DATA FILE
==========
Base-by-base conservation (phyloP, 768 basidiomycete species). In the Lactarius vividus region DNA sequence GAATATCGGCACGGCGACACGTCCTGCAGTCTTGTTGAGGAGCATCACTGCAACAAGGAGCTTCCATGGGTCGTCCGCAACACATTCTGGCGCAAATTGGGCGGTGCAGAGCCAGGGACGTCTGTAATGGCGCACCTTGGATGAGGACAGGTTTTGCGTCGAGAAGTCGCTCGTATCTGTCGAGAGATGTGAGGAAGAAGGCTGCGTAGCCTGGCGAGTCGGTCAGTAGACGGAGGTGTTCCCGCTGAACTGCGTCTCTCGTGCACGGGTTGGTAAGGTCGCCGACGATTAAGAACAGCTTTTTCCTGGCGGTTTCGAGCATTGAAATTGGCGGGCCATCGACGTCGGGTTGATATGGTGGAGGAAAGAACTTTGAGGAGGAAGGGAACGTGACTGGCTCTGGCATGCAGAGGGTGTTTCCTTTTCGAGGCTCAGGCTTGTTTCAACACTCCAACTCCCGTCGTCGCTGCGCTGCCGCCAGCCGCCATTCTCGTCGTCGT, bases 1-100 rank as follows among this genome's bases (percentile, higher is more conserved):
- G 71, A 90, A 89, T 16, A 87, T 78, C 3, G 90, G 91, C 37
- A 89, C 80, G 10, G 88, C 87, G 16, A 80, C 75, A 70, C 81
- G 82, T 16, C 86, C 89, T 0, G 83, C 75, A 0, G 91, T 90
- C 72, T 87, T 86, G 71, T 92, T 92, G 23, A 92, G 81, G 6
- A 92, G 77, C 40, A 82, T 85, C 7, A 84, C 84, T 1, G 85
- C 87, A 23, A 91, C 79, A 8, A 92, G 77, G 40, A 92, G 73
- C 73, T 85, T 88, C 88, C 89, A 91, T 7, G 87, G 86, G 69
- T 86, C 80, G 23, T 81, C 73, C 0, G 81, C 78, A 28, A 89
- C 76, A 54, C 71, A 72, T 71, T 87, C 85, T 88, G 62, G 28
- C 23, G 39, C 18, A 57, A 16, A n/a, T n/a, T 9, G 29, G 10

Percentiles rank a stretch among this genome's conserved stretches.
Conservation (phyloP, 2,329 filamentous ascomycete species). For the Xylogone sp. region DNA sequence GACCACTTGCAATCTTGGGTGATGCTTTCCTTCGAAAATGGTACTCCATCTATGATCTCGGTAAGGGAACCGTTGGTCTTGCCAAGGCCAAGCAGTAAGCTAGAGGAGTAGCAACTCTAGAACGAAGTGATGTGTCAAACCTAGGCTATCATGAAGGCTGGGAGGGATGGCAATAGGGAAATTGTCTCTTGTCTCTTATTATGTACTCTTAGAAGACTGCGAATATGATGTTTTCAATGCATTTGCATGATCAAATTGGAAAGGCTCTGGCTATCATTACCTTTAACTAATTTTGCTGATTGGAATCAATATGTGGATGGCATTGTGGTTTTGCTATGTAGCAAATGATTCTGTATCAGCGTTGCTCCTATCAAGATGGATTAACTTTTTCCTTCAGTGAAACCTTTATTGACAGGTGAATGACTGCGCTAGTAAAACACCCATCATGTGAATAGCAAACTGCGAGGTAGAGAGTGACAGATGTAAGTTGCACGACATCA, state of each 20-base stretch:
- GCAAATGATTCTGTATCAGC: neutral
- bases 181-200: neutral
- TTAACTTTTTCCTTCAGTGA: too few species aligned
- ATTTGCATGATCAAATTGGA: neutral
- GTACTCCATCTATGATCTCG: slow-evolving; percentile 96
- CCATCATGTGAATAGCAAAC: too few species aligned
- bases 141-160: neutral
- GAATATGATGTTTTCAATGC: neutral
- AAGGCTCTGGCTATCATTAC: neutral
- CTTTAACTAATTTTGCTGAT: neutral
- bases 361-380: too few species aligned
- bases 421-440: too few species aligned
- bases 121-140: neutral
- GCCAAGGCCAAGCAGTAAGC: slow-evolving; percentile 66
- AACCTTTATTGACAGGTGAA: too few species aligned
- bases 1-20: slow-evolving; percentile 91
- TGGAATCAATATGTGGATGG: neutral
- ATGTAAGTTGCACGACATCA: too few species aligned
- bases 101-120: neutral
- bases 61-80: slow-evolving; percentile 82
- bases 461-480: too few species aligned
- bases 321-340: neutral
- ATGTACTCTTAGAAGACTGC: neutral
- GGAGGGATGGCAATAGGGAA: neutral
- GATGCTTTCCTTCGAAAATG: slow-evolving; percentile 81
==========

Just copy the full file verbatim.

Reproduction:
Base-by-base conservation (phyloP, 768 basidiomycete species). In the Lactarius vividus region DNA sequence GAATATCGGCACGGCGACACGTCCTGCAGTCTTGTTGAGGAGCATCACTGCAACAAGGAGCTTCCATGGGTCGTCCGCAACACATTCTGGCGCAAATTGGGCGGTGCAGAGCCAGGGACGTCTGTAATGGCGCACCTTGGATGAGGACAGGTTTTGCGTCGAGAAGTCGCTCGTATCTGTCGAGAGATGTGAGGAAGAAGGCTGCGTAGCCTGGCGAGTCGGTCAGTAGACGGAGGTGTTCCCGCTGAACTGCGTCTCTCGTGCACGGGTTGGTAAGGTCGCCGACGATTAAGAACAGCTTTTTCCTGGCGGTTTCGAGCATTGAAATTGGCGGGCCATCGACGTCGGGTTGATATGGTGGAGGAAAGAACTTTGAGGAGGAAGGGAACGTGACTGGCTCTGGCATGCAGAGGGTGTTTCCTTTTCGAGGCTCAGGCTTGTTTCAACACTCCAACTCCCGTCGTCGCTGCGCTGCCGCCAGCCGCCATTCTCGTCGTCGT, bases 1-100 rank as follows among this genome's bases (percentile, higher is more conserved):
- G 71, A 90, A 89, T 16, A 87, T 78, C 3, G 90, G 91, C 37
- A 89, C 80, G 10, G 88, C 87, G 16, A 80, C 75, A 70, C 81
- G 82, T 16, C 86, C 89, T 0, G 83, C 75, A 0, G 91, T 90
- C 72, T 87, T 86, G 71, T 92, T 92, G 23, A 92, G 81, G 6
- A 92, G 77, C 40, A 82, T 85, C 7, A 84, C 84, T 1, G 85
- C 87, A 23, A 91, C 79, A 8, A 92, G 77, G 40, A 92, G 73
- C 73, T 85, T 88, C 88, C 89, A 91, T 7, G 87, G 86, G 69
- T 86, C 80, G 23, T 81, C 73, C 0, G 81, C 78, A 28, A 89
- C 76, A 54, C 71, A 72, T 71, T 87, C 85, T 88, G 62, G 28
- C 23, G 39, C 18, A 57, A 16, A n/a, T n/a, T 9, G 29, G 10

Percentiles rank a stretch among this genome's conserved stretches.
Conservation (phyloP, 2,329 filamentous ascomycete species). For the Xylogone sp. region DNA sequence GACCACTTGCAATCTTGGGTGATGCTTTCCTTCGAAAATGGTACTCCATCTATGATCTCGGTAAGGGAACCGTTGGTCTTGCCAAGGCCAAGCAGTAAGCTAGAGGAGTAGCAACTCTAGAACGAAGTGATGTGTCAAACCTAGGCTATCATGAAGGCTGGGAGGGATGGCAATAGGGAAATTGTCTCTTGTCTCTTATTATGTACTCTTAGAAGACTGCGAATATGATGTTTTCAATGCATTTGCATGATCAAATTGGAAAGGCTCTGGCTATCATTACCTTTAACTAATTTTGCTGATTGGAATCAATATGTGGATGGCATTGTGGTTTTGCTATGTAGCAAATGATTCTGTATCAGCGTTGCTCCTATCAAGATGGATTAACTTTTTCCTTCAGTGAAACCTTTATTGACAGGTGAATGACTGCGCTAGTAAAACACCCATCATGTGAATAGCAAACTGCGAGGTAGAGAGTGACAGATGTAAGTTGCACGACATCA, state of each 20-base stretch:
- GCAAATGATTCTGTATCAGC: neutral
- bases 181-200: neutral
- TTAACTTTTTCCTTCAGTGA: too few species aligned
- ATTTGCATGATCAAATTGGA: neutral
- GTACTCCATCTATGATCTCG: slow-evolving; percentile 96
- CCATCATGTGAATAGCAAAC: too few species aligned
- bases 141-160: neutral
- GAATATGATGTTTTCAATGC: neutral
- AAGGCTCTGGCTATCATTAC: neutral
- CTTTAACTAATTTTGCTGAT: neutral
- bases 361-380: too few species aligned
- bases 421-440: too few species aligned
- bases 121-140: neutral
- GCCAAGGCCAAGCAGTAAGC: slow-evolving; percentile 66
- AACCTTTATTGACAGGTGAA: too few species aligned
- bases 1-20: slow-evolving; percentile 91
- TGGAATCAATATGTGGATGG: neutral
- ATGTAAGTTGCACGACATCA: too few species aligned
- bases 101-120: neutral
- bases 61-80: slow-evolving; percentile 82
- bases 461-480: too few species aligned
- bases 321-340: neutral
- ATGTACTCTTAGAAGACTGC: neutral
- GGAGGGATGGCAATAGGGAA: neutral
- GATGCTTTCCTTCGAAAATG: slow-evolving; percentile 81